Carlin’s ‘seven dirty words’ used in books nearly 30 fold since ’50s, study finds

SAN DIEGO —  Grandparents, cover your ears (and eyes)! The most vile vulgarities of yesterday have become commonplace in today’s literature, a new study finds.

Researchers at San Diego State University analyzed the content of thousands of archived American English texts in the Google Books database, looking for the incidence of George Carlin’s classic “seven words you can never say on television.”

Books on a shelf
A new study finds that the “seven dirty words” made famous by comedian George Carlin are used in today’s literature 28 times more than in the 1950s.

We won’t write them, but in case you’ve forgotten what they are (or can’t remember them all), you can watch the (NSFW) famous comedy act here.

The earliest books examined were published in 1950, while the most recent had been published in 2008.

Books published in the mid-2000s were found to, on average, use colorful language 28 times as much as tomes published circa 1950.

“The increases in swear words in books is part of a larger cultural trend toward individualism and free expression,” says professor and lead researcher Jean M. Twenge, who is the author of Generation Me, in a press release.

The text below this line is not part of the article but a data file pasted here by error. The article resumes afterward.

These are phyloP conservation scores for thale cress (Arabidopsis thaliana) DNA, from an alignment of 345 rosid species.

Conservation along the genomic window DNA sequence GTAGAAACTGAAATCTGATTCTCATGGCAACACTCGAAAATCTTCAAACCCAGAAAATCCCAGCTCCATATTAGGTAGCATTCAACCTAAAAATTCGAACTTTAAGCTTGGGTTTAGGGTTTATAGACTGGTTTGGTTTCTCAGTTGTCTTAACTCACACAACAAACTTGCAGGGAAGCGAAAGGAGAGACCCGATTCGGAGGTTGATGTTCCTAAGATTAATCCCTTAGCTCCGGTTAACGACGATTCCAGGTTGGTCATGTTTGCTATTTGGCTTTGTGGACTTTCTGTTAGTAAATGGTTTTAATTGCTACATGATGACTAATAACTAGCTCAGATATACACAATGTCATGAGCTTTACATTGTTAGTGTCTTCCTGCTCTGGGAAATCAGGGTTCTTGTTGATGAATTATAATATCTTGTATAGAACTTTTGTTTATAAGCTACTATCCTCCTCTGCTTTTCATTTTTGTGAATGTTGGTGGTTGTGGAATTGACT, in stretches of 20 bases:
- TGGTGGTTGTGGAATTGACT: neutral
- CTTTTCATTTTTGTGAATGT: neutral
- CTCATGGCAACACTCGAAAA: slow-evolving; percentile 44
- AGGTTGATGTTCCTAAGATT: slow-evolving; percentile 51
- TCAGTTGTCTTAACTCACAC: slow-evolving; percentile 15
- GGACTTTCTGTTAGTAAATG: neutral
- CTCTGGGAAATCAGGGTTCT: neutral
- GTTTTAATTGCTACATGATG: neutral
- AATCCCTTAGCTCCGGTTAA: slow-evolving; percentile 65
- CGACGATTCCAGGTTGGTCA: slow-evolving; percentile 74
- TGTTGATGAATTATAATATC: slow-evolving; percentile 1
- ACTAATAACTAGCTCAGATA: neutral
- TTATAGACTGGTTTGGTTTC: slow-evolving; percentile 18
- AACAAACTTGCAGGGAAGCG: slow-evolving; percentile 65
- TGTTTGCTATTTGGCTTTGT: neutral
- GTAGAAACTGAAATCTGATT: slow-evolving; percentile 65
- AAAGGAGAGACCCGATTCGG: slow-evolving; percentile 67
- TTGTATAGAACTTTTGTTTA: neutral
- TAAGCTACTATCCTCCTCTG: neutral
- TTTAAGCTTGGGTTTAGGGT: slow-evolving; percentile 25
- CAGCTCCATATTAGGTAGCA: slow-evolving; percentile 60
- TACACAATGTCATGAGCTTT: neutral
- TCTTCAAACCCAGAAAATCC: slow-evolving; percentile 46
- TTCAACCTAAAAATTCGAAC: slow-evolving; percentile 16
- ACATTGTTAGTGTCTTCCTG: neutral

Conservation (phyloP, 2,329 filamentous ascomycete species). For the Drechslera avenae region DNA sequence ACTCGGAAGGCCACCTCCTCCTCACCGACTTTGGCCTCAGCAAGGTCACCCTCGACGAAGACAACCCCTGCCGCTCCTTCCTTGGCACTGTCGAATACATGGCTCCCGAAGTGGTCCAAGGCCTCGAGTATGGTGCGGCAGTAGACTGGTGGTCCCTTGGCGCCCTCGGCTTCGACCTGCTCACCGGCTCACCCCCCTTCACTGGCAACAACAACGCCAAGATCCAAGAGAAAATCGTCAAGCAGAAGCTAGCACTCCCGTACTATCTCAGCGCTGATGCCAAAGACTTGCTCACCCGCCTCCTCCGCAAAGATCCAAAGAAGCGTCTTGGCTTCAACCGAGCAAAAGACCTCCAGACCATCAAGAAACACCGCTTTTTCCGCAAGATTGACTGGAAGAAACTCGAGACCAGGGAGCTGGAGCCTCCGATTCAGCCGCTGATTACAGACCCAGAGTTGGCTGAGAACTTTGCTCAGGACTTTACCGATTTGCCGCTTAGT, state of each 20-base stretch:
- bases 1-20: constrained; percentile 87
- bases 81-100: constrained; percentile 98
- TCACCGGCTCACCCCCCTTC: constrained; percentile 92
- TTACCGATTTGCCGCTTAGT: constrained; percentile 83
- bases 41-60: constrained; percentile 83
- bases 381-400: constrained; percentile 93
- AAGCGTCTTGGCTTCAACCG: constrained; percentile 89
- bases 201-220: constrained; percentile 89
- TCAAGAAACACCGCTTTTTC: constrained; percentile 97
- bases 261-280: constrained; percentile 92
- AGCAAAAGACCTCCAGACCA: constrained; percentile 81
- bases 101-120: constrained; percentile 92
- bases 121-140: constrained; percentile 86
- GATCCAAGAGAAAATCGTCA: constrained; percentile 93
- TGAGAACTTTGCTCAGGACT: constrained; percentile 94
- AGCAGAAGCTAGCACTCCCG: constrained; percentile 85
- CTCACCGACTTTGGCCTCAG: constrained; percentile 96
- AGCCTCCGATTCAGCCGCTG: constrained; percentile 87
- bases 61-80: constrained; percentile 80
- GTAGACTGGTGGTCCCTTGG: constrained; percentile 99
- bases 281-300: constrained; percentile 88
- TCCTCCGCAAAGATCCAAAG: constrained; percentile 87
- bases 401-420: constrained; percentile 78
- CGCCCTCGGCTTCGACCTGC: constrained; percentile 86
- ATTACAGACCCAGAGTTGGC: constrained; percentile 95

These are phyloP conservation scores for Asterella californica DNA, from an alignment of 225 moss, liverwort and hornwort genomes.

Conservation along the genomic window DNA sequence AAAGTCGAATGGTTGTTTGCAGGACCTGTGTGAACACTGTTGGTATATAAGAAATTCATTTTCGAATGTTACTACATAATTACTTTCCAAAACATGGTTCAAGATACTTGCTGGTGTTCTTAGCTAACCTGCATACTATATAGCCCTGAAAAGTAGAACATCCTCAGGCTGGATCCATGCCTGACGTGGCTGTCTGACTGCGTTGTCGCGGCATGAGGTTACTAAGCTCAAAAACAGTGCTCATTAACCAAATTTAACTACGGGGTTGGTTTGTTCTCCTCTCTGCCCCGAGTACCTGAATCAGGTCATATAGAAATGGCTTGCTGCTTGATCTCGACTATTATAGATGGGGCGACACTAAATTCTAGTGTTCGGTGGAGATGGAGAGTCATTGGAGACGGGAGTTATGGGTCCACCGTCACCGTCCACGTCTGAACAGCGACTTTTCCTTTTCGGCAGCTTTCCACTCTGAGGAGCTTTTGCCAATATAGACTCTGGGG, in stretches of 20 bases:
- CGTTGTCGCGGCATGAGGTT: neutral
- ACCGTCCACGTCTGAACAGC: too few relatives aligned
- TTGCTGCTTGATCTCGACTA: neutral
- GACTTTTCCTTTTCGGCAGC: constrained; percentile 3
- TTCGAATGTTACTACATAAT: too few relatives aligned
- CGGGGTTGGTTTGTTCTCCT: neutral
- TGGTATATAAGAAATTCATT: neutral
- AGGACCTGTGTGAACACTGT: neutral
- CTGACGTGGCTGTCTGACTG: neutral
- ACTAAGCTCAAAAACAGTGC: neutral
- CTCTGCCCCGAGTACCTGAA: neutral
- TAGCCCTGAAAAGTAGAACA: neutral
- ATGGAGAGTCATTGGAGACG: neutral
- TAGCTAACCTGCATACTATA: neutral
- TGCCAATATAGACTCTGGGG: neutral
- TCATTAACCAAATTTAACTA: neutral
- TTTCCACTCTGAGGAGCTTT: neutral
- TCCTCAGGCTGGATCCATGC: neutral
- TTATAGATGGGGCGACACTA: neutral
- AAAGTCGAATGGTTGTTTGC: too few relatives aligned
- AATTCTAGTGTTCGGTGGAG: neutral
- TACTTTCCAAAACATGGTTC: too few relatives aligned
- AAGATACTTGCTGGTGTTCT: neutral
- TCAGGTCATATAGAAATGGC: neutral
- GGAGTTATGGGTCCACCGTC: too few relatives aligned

While Carlin was a bit daring in his time, “forty-five years after [his] routine, you can say those words on television — and in books,” Twenge adds.

Previous research has confirmed that Americans have become more individualistic over the past few decades, one manifestation of which may be a tendency to use language in a more liberal fashion.

“Millennials have a ‘come as you are’ philosophy, and this study shows one of the ways they got it: The culture has shifted toward more free self-expression,” Twenge concludes.

The study’s findings were published yesterday in the journal SAGE Open.


  1. How is it possible to conclude that there is a “larger trend toward individualism and free expression?” Every single day we read stories about groups who refuse to let someone speak because they disagree with their free expression. The exact opposite is true. I agree that the “seven words” are more common today than in the past, but that does not equate to less restrictive free expression. There are far more than the seven words that have been censored today than in Carlin’s time and there are much better explanations why today’s Millennials express themselves in such a manner.

    Perhaps they get enjoyment in the use of profanity, but they are far less tolerant towards freedom of expression. Having ignored the numerous possible conclusions for this phenomenon I will venture to guess that Professor Twenge is attempting to ingratiate himself with his students by his obsequious conclusions.

    “Just saying'”

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